Celebrating the winter holidays may look a bit different this year because of COVID, but keeping your pets safe is as important as ever, which is why you are invited to join your pets’ class for their holiday safety lessons. 

Holiday safety for cats

Mrs. Katz: Good morning kitty class! As you may have noticed, your owners are probably getting out a variety of exciting and irresistible decorations for the upcoming holidays. However, we need to lay down some ground rules to keep you out of trouble, so repeat after me:

  • “We do not eat tinsel.” — That’s right! I don’t care how shiny and wiggly, keep your little paws and mouths off tinsel at all times. The shiny stuff may look like fun, but having surgery to remove it from your stomach or intestines is definitely not fun. Friends don’t let friends eat tinsel, or any other string-like items, for that matter.
  • “Christmas trees are not for climbing.” I know you like to pretend you are a leopard effortlessly leaping into a tree carrying your latest kill, but you should use your cat tower, not the christmas tree for leopard practice. If you are a naughty kitten-leopard, you had better hope that your owners have tied the tree to the wall so it won’t fall. And the tree may stay standing, but your climbing could knock breakable ornaments on the floor, injuring you, or another family member. Don’t do it! To help you mind your manners, your owners may have to put tinfoil, a baby gate, or scat mats around the base of the tree.
  • “Stay far away from candles.” Do you love your fluffy tail and your cute little toe beans? If so, give the candles a wide berth because brushing against or knocking one over can burn you or set your house on fire. Firefighters coming to your house is not a good thing, no matter how many hours of fire truck videos your toddler owner watches.

Holiday safety for dogs

Mr Dawg: Hello, pup pack! Lunch is finished, so now is as good a time as any to talk about holiday food safety. Please turn to the forbidden foods section of your workbook. You may color the pictures however you want, but don’t eat your crayons, or the coloring book, and certainly not these foods:

  • AlcoholYour owners may be toasting the end of 2020, but if you want to join them, ask Santa Paws for some Bowser Beer, Chardognay, or a similar dog-specific, non-alcoholic drink. If the humans leave their alcohol glass unattended, resist the urge to take a sip, or you may spend the rest of the night stumbling around, vomiting, and sleeping it off.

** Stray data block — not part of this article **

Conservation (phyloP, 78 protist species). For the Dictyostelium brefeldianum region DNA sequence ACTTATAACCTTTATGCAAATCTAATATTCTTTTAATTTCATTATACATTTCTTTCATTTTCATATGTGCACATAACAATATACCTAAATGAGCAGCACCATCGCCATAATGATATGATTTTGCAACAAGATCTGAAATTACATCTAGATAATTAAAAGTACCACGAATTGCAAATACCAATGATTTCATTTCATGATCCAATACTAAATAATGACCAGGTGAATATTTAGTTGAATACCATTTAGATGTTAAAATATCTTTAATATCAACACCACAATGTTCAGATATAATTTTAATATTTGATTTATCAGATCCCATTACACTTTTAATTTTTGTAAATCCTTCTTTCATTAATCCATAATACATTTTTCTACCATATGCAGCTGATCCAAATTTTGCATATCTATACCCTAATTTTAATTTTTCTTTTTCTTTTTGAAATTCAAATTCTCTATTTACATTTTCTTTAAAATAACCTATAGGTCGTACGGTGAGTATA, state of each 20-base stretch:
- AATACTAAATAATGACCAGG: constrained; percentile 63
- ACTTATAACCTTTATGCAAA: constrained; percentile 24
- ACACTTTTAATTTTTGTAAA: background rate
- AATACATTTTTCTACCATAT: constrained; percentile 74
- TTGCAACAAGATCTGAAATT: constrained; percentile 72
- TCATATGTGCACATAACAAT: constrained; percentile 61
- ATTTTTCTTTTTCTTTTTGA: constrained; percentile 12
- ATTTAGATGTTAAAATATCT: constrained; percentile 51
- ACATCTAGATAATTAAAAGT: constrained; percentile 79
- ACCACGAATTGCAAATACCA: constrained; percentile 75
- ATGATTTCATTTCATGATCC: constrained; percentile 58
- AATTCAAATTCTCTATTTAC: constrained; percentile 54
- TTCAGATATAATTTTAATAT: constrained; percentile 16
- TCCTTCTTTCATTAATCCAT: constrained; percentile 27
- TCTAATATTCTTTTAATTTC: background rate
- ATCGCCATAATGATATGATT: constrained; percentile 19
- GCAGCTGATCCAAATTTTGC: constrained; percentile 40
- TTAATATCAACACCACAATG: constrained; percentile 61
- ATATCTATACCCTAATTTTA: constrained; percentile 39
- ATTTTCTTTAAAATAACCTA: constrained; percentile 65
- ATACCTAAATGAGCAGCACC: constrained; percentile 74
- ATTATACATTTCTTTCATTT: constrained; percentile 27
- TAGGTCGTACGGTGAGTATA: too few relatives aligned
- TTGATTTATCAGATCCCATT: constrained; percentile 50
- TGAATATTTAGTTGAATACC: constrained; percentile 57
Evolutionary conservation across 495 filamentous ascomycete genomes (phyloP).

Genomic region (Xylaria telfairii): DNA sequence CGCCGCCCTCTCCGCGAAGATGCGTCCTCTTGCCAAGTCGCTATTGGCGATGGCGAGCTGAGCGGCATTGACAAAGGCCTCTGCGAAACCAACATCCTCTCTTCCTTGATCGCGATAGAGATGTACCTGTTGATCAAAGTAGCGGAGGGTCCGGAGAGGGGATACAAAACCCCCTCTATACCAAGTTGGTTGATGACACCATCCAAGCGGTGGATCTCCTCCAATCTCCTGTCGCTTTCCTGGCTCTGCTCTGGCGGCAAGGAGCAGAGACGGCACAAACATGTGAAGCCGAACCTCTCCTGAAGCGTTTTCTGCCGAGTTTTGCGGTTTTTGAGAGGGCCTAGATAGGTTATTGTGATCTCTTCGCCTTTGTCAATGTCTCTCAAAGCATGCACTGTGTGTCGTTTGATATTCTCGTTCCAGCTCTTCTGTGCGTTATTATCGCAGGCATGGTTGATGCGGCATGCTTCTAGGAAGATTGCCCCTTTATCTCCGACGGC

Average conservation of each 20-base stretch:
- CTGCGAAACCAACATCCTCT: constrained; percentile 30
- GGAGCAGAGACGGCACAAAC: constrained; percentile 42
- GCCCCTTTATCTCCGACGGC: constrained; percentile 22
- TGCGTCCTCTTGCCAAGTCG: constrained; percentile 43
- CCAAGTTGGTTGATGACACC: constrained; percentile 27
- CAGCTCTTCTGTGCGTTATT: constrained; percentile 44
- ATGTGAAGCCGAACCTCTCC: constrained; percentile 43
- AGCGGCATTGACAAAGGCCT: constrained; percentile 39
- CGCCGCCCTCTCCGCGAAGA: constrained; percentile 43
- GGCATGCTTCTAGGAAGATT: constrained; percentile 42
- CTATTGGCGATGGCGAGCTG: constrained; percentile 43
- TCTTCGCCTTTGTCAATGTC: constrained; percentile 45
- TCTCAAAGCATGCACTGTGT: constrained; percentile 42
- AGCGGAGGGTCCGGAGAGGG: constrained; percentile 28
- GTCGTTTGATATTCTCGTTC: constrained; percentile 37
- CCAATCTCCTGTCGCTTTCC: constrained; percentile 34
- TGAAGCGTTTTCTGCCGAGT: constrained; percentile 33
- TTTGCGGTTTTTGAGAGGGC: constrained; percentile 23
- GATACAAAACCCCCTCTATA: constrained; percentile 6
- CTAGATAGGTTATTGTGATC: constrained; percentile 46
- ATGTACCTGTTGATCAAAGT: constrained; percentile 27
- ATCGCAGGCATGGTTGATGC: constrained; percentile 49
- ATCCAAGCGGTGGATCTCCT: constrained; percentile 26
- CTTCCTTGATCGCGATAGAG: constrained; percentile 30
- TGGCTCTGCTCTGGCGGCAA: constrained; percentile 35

• Fatty foodsWho can resist a juicy piece of ham, savory turkey skin, or other grease-laden delicacies? Probably no dog, so hopefully your owner doesn’t leave these out where you can get them, or feed them to you as a treat because your pancreas could become angry, eat away at your insides, and give you a bellyache with vomiting and diarrhea. 
  • Desserts When your owners leave a plate of cookies out for Santa Paws, don’t eat them, or you likely will end up on the naughty list. Anything with raisins, macadamia nuts, coffee, chocolate, or xylitol can be extremely dangerous and you will end up spending the holidays at the veterinary hospital instead of with your family.
  • TrashChant to yourself, “Don’t eat the trash, don’t eat the trash” if your owners accidentally leave a trash bag in your reach. The turkey carcass may have a satisfying crunch, or the greasy foil may make you drool with anticipation, but you will regret your poor choices later when you are in the veterinary hospital with an esophagus, stomach, or intestine perforation or obstruction.

I hope your owners won’t need help, but pick up a magnet with the phone numbers for Pet Poison Helpline and ASPCA Animal Poison Control Center to ensure your owners know who to call if you eat something you shouldn’t. 

Holiday etiquette for pets

Ms. Purrfect: Hello, pups and kitties. Thanks for inviting me to talk to you about holiday manners. Let’s talk about some common situations that may arise:

  • Guests arriving and departingWhenever guests are coming in the door, give them lots of space, so they don’t step on you and you don’t trip them. You should never try to dash through the open door to go on an adventure. If you lack self-control and stay underfoot, your owner may decide to put you in a separate room while guests are arriving. You should always ensure you are wearing your collar with identification tags and that you are microchipped on the off chance you do get lost. 
  • Feeling like a party pooperIt is OK if you don’t love all the action and noise that comes with holiday celebrations. If you start to feel overwhelmed, take a toy to a quiet spot in the house, or ask your owners to put you in a cozy room or your crate. Being labeled “a bit antisocial” is better than panicking, biting or scratching someone, or having an accident on the floor. Nothing ruins the holiday mood more than a smelly mess on the carpet, and then you will be labeled as a literal party pooper forever. 
  • Checking bags, purses, and coatsIt’s not a good idea to rifle through the guests’ coat pockets, purses, and bags looking for snacks or hidden presents, because you may accidentally eat something dangerous. Hopefully, they will put their things out of reach so you are not tempted, but if they don’t, try to keep your paws to yourself.

Hopefully you and your pet have paid attention to these lessons and they stay safe this season. But, if they get themselves into a spot of holiday trouble, don’t hesitate to give us a call at Airway Animal Clinic.